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Just studying the paper PRIMES is in P, although I've tried great efforts, some proofs are still not so clear(or obvious) to me, especially the proof of Lemma 4.3. The problem is by choosing r the smallest number that does not divide the product $n^{\lfloor logB \rfloor}\prod_{i=1}^{\lfloor log^2n\rfloor}{(n^i-1)}$, why the fact $(r, n)$ cannot be divisible by all the prime divisors of r holds? And why if violated, r will divide $n^{\lfloor logB \rfloor}$? Any relation with the observation "the largest value of $k$ for any number of the form $m^k \leq B$ , for $m > 2$ is $\lfloor logB \rfloor$"? And finally, the conclude of this proof, I cannot find trivial relation between $r$ and $B$, any theorem or fact I miss?

Thanks and Best Regards!


EDIT:

Follow Will's advice below, I found the article linked above is a draft and referred to the published version. Much more clear indeed! However, there is still one point I'm not sure:

At nearly the end of proof to lemma 4.3, the authors say "If $(s,n)>1$, then since $s$ does not divide $n$ and $(s,n)\in {r_1,r_2,…,r_t }$" then "$r=\frac{s}{(s,n)}\not\in {r_1,r_2,…,r_t }$". Where $r_i$ is defined as numbers either $o_r(n)\leq \log^{2} n$(which is the bound we want to approach, I think) or $r_i$ divides $n$ and $s$ is a number $\leq \lceil \log^{5}n\rceil$ such that $s\neq r_i$(previous lemma shows we can always find such an $s$ under the hypothesis). Why there is no pobability $o_r(n)\leq \log^{2}n$? In which case, seems no assumptions are voilated.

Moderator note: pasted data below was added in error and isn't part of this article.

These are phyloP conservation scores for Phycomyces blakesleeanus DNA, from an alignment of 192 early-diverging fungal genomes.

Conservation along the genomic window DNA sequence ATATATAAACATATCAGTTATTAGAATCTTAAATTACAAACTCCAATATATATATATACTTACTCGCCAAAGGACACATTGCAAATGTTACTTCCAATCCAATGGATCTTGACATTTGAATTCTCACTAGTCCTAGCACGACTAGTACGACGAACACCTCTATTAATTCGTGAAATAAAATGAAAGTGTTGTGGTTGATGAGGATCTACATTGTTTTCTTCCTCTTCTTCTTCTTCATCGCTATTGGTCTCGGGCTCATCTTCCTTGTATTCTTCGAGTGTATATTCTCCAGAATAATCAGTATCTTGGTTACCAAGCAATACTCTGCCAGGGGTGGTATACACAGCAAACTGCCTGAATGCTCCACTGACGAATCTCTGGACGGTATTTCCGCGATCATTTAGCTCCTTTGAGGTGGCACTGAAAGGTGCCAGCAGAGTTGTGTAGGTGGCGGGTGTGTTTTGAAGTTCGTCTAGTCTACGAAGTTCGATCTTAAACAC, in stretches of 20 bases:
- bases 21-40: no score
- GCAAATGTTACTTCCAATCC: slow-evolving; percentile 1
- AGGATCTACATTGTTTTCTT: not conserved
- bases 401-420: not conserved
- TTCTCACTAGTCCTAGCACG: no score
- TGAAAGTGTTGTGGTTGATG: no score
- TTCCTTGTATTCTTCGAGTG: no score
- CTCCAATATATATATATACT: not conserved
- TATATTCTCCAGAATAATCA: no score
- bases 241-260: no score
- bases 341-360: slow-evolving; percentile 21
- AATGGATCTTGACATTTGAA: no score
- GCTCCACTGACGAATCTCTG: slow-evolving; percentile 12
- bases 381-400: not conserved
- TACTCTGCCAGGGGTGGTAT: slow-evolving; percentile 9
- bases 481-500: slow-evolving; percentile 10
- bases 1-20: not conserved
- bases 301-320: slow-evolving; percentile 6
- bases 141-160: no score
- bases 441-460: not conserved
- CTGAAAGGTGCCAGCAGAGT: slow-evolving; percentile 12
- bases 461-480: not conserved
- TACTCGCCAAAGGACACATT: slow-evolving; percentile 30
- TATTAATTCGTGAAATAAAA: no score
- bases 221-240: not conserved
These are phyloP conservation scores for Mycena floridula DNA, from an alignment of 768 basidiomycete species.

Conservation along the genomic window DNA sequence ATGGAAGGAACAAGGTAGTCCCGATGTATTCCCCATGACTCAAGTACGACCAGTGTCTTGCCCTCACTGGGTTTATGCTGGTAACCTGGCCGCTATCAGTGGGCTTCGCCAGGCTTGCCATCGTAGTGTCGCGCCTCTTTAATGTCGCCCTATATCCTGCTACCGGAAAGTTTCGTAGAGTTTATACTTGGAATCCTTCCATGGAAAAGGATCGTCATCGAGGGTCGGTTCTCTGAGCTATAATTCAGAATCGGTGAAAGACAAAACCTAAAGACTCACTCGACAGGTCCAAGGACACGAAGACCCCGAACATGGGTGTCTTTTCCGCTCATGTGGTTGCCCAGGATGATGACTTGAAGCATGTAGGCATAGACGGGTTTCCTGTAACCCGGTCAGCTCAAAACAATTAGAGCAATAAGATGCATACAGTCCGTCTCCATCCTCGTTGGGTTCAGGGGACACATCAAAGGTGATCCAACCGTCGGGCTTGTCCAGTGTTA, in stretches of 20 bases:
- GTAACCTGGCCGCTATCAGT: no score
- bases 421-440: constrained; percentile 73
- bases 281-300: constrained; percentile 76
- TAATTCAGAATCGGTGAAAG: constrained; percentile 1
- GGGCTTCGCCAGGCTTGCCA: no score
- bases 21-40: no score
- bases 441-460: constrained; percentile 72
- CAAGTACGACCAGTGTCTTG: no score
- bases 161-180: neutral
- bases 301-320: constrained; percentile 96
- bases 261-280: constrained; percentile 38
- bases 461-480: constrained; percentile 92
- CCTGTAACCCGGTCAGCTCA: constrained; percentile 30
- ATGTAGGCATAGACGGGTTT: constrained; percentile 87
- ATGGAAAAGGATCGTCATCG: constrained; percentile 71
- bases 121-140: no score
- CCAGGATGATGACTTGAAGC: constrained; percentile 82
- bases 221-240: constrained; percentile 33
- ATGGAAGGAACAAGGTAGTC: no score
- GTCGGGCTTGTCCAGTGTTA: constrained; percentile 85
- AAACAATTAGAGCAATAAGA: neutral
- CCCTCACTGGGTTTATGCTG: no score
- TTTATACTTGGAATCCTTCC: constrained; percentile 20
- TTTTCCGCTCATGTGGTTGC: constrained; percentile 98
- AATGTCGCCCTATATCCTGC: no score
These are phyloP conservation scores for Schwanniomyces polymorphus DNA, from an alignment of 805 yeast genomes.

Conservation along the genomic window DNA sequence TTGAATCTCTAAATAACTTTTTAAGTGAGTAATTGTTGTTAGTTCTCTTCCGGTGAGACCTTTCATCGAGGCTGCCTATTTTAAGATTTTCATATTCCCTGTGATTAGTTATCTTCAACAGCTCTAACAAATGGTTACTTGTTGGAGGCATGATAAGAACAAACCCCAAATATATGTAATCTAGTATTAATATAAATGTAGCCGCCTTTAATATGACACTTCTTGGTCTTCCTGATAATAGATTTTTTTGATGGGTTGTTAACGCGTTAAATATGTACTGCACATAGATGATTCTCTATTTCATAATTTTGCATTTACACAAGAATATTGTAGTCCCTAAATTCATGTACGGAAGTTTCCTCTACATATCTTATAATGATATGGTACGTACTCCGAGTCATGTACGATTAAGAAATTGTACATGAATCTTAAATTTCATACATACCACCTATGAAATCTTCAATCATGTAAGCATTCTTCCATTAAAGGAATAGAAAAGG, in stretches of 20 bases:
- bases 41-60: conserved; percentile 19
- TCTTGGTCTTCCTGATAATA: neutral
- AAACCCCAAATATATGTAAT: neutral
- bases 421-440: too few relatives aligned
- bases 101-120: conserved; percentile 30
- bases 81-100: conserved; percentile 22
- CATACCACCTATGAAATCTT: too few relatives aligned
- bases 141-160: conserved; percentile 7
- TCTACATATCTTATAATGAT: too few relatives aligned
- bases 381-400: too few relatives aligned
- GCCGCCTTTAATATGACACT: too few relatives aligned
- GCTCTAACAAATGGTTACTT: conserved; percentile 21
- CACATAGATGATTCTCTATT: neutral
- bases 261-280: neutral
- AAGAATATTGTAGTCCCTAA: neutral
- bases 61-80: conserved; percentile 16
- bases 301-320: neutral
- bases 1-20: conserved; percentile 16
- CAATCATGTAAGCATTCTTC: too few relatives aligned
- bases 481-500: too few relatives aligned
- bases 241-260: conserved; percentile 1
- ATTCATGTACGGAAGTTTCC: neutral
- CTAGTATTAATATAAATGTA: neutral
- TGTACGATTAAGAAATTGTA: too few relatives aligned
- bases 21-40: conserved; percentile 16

Thank you!

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Dear readers: In case you don't notice, there's a link to the PDF paper if you hover over ` PRIMES is in P`! –  user2468 Mar 13 '12 at 4:58
    
read terry taos blog on it, he makes it really simple –  user58512 Jan 22 '13 at 21:14
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2 Answers

I can't make any sense of that section, it appears if you assume $r < B$ then other things follow and then $r < B,$ so seemingly circular, but in any case clumsy.

Otherwise, Andrew Granville did the whole thing over, see GRANVILLE. On page 20, Lemma 4.4, he switches to prime $r$ such that $(\log n)^5 < r < 2 (\log n)^5,$ where $\log$ always means logarithm base $2.$ Note that the fact that there is at least one prime between those bounds is Bertrand's Postulate, first proved by Chebyshev and later, in elementary fashion, by Erdos.